Like I said previously, times have changed. Globalisation has swept over East and West Malaysia and we have to look to the future instead of the vacuous past of political rhetoric if we want to make headway in forging a real Malaysian identity. After all, what does the 20-point agreement mean to the poorest and most marginalised in Sabah and Sarawak? I think their needs are more urgent than mere political rhetoric.
Thus, what we do need today are better policies (i.e. more just, respectful and with better delivery) and more development funds that deliberately aim at overturning the hitherto neglect of both Sabah and Sarawak in the national development agenda. This neglect has been going on for far too long. After all, the key reason that “persuaded” the then leaders of Sabah and Sarawak to agree to merger in 1963 was the promise of development funds to help develop both states within Malaysia. Instead, 46 years on, despite having huge natural resources, Sabah is the poorest state in the federation! Sarawak is not far behind with deep wealth and income inequalities along with the country’s worst environmental track record! We need to address this to ensure that in our rush to development, we do not leave whole communities (like remote rural communities – e.g. the Penan, the disabled and the stateless children) behind or end up destroying traditional legacies like ancestral native lands or even displacing whole communities (i.e. in Sabah) with a massive influx of foreign migrant workers.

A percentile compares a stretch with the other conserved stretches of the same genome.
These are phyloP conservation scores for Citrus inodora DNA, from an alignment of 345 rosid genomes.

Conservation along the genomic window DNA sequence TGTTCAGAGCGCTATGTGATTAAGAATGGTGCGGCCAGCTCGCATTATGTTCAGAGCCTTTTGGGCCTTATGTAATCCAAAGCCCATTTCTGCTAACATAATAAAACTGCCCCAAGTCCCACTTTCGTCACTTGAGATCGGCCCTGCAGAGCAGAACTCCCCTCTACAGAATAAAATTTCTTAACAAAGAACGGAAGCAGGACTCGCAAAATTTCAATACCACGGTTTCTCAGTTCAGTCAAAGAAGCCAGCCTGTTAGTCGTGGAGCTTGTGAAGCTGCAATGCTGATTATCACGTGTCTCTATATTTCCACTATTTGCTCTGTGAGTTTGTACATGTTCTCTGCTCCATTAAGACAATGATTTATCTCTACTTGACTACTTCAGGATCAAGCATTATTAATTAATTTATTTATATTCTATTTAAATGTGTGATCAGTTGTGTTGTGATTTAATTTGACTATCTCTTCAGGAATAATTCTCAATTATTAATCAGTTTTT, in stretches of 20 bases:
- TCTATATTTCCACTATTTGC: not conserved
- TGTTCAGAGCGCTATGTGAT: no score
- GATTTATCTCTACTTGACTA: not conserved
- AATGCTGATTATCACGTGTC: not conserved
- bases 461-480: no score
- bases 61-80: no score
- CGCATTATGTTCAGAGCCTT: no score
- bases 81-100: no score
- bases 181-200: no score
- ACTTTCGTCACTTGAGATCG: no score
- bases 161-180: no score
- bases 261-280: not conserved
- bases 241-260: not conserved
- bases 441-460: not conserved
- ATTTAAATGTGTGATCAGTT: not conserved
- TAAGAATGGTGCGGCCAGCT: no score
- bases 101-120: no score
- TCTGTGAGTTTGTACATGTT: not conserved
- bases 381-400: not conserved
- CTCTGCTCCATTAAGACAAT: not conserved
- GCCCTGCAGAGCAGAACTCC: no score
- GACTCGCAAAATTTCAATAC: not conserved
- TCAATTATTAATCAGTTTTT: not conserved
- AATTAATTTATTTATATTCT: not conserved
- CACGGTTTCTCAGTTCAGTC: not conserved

Development policies must also be more inclusive of minorities and be professionally-implemented. They must also comply with the normal democratic demands of transparency and accountability at all levels. Corruption is currently a curse that cripples much in our country. We need to do things more professionally with less leakages in the implementation of development policy.
As well, national policies must recognise the unique religious, cultural and linguistic diversities of the peoples of Sabah and Sarawak as being as important as any other mainstream ethnic community in the country. Further, recognition of the main languages of Sabah (i.e. Kadazan-Dusun) and Sarawak (i.e. Iban) have to be officially institutionalised at all levels if we are serious about addressing the East-West divide. In other words, our nation-building outlook has to be more multi-cultural and accepting of our rich diversity instead of being so mono-hegemonic in its current form. Inclusiveness, respect and equality should be the new keywords of Malaysian-building. Additionally, there is a need to educate West Malaysians about the peoples of Sabah/Sarawak. There is currently just too much ignorance about Sabah/Sarawak in the peninsula. This has to be part and parcel of any revised national approach to forging a new Malaysian identity.
As I see it, these would be better starting points to healing the current East-West Malaysian rift than talking about the 20-points.
Dr Andrew Aeria is Assoc Professor of Politics in Universiti Malaysia Sarawak. Sheridan Mahavera is a journalist who used to work with a major mainstream newspaper.